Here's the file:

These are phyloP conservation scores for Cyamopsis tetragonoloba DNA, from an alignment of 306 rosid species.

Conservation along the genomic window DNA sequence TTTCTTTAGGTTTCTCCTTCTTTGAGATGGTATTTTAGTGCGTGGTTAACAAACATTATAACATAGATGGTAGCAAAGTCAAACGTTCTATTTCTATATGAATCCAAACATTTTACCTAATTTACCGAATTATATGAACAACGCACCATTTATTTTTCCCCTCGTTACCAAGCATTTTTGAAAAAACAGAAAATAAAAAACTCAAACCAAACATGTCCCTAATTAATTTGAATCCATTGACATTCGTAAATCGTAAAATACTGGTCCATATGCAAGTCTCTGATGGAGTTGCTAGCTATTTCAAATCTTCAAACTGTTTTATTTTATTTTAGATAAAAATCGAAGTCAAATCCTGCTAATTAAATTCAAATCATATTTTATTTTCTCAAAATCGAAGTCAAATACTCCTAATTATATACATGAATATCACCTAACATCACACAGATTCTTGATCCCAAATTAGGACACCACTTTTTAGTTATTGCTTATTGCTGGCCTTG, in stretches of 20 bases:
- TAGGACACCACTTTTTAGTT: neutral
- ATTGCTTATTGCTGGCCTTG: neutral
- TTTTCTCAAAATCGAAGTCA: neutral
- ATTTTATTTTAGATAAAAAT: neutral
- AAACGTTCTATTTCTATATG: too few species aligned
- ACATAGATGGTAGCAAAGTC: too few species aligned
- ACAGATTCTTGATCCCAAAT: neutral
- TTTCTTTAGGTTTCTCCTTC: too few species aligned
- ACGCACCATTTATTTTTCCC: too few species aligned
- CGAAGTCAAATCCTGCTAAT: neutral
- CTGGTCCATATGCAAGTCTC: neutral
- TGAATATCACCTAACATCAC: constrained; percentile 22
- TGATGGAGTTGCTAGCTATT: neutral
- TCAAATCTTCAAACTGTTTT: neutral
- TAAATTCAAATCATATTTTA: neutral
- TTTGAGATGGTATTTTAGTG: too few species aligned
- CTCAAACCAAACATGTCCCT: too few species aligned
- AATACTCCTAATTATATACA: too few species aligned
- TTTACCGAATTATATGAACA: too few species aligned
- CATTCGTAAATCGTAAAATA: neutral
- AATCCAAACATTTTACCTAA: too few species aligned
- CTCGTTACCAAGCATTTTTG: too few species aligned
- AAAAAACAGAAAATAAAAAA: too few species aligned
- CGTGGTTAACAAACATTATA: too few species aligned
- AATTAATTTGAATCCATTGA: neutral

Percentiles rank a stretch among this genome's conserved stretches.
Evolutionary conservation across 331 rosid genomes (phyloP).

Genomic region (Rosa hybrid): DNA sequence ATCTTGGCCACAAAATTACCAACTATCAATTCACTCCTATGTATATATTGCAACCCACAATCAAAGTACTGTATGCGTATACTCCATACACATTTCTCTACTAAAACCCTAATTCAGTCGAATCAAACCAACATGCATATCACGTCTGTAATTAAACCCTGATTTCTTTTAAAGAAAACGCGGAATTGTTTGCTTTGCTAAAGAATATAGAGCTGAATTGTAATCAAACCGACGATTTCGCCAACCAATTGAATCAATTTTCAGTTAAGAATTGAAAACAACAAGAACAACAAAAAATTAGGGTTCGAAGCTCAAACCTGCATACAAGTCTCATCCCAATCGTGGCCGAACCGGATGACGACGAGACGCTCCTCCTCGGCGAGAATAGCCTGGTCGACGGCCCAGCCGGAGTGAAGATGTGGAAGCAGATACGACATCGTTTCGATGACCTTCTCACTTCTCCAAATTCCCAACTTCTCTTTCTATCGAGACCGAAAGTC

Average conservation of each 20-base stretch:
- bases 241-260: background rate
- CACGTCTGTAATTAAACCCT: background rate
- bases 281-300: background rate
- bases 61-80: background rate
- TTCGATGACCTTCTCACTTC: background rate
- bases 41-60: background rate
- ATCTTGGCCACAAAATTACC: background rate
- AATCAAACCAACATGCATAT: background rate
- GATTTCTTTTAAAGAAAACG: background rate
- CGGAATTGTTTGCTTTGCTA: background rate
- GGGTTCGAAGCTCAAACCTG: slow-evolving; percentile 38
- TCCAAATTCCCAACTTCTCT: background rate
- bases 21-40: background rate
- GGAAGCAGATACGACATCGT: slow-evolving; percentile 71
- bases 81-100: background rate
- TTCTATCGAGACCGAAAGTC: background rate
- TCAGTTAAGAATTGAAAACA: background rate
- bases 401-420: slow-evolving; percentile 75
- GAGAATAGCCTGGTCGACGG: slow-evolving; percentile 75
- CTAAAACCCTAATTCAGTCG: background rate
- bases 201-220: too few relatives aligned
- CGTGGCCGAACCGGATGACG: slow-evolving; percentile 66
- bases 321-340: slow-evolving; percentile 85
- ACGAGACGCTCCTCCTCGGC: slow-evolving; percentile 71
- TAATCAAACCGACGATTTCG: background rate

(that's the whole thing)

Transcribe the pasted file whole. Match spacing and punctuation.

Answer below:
These are phyloP conservation scores for Cyamopsis tetragonoloba DNA, from an alignment of 306 rosid species.

Conservation along the genomic window DNA sequence TTTCTTTAGGTTTCTCCTTCTTTGAGATGGTATTTTAGTGCGTGGTTAACAAACATTATAACATAGATGGTAGCAAAGTCAAACGTTCTATTTCTATATGAATCCAAACATTTTACCTAATTTACCGAATTATATGAACAACGCACCATTTATTTTTCCCCTCGTTACCAAGCATTTTTGAAAAAACAGAAAATAAAAAACTCAAACCAAACATGTCCCTAATTAATTTGAATCCATTGACATTCGTAAATCGTAAAATACTGGTCCATATGCAAGTCTCTGATGGAGTTGCTAGCTATTTCAAATCTTCAAACTGTTTTATTTTATTTTAGATAAAAATCGAAGTCAAATCCTGCTAATTAAATTCAAATCATATTTTATTTTCTCAAAATCGAAGTCAAATACTCCTAATTATATACATGAATATCACCTAACATCACACAGATTCTTGATCCCAAATTAGGACACCACTTTTTAGTTATTGCTTATTGCTGGCCTTG, in stretches of 20 bases:
- TAGGACACCACTTTTTAGTT: neutral
- ATTGCTTATTGCTGGCCTTG: neutral
- TTTTCTCAAAATCGAAGTCA: neutral
- ATTTTATTTTAGATAAAAAT: neutral
- AAACGTTCTATTTCTATATG: too few species aligned
- ACATAGATGGTAGCAAAGTC: too few species aligned
- ACAGATTCTTGATCCCAAAT: neutral
- TTTCTTTAGGTTTCTCCTTC: too few species aligned
- ACGCACCATTTATTTTTCCC: too few species aligned
- CGAAGTCAAATCCTGCTAAT: neutral
- CTGGTCCATATGCAAGTCTC: neutral
- TGAATATCACCTAACATCAC: constrained; percentile 22
- TGATGGAGTTGCTAGCTATT: neutral
- TCAAATCTTCAAACTGTTTT: neutral
- TAAATTCAAATCATATTTTA: neutral
- TTTGAGATGGTATTTTAGTG: too few species aligned
- CTCAAACCAAACATGTCCCT: too few species aligned
- AATACTCCTAATTATATACA: too few species aligned
- TTTACCGAATTATATGAACA: too few species aligned
- CATTCGTAAATCGTAAAATA: neutral
- AATCCAAACATTTTACCTAA: too few species aligned
- CTCGTTACCAAGCATTTTTG: too few species aligned
- AAAAAACAGAAAATAAAAAA: too few species aligned
- CGTGGTTAACAAACATTATA: too few species aligned
- AATTAATTTGAATCCATTGA: neutral

Percentiles rank a stretch among this genome's conserved stretches.
Evolutionary conservation across 331 rosid genomes (phyloP).

Genomic region (Rosa hybrid): DNA sequence ATCTTGGCCACAAAATTACCAACTATCAATTCACTCCTATGTATATATTGCAACCCACAATCAAAGTACTGTATGCGTATACTCCATACACATTTCTCTACTAAAACCCTAATTCAGTCGAATCAAACCAACATGCATATCACGTCTGTAATTAAACCCTGATTTCTTTTAAAGAAAACGCGGAATTGTTTGCTTTGCTAAAGAATATAGAGCTGAATTGTAATCAAACCGACGATTTCGCCAACCAATTGAATCAATTTTCAGTTAAGAATTGAAAACAACAAGAACAACAAAAAATTAGGGTTCGAAGCTCAAACCTGCATACAAGTCTCATCCCAATCGTGGCCGAACCGGATGACGACGAGACGCTCCTCCTCGGCGAGAATAGCCTGGTCGACGGCCCAGCCGGAGTGAAGATGTGGAAGCAGATACGACATCGTTTCGATGACCTTCTCACTTCTCCAAATTCCCAACTTCTCTTTCTATCGAGACCGAAAGTC

Average conservation of each 20-base stretch:
- bases 241-260: background rate
- CACGTCTGTAATTAAACCCT: background rate
- bases 281-300: background rate
- bases 61-80: background rate
- TTCGATGACCTTCTCACTTC: background rate
- bases 41-60: background rate
- ATCTTGGCCACAAAATTACC: background rate
- AATCAAACCAACATGCATAT: background rate
- GATTTCTTTTAAAGAAAACG: background rate
- CGGAATTGTTTGCTTTGCTA: background rate
- GGGTTCGAAGCTCAAACCTG: slow-evolving; percentile 38
- TCCAAATTCCCAACTTCTCT: background rate
- bases 21-40: background rate
- GGAAGCAGATACGACATCGT: slow-evolving; percentile 71
- bases 81-100: background rate
- TTCTATCGAGACCGAAAGTC: background rate
- TCAGTTAAGAATTGAAAACA: background rate
- bases 401-420: slow-evolving; percentile 75
- GAGAATAGCCTGGTCGACGG: slow-evolving; percentile 75
- CTAAAACCCTAATTCAGTCG: background rate
- bases 201-220: too few relatives aligned
- CGTGGCCGAACCGGATGACG: slow-evolving; percentile 66
- bases 321-340: slow-evolving; percentile 85
- ACGAGACGCTCCTCCTCGGC: slow-evolving; percentile 71
- TAATCAAACCGACGATTTCG: background rate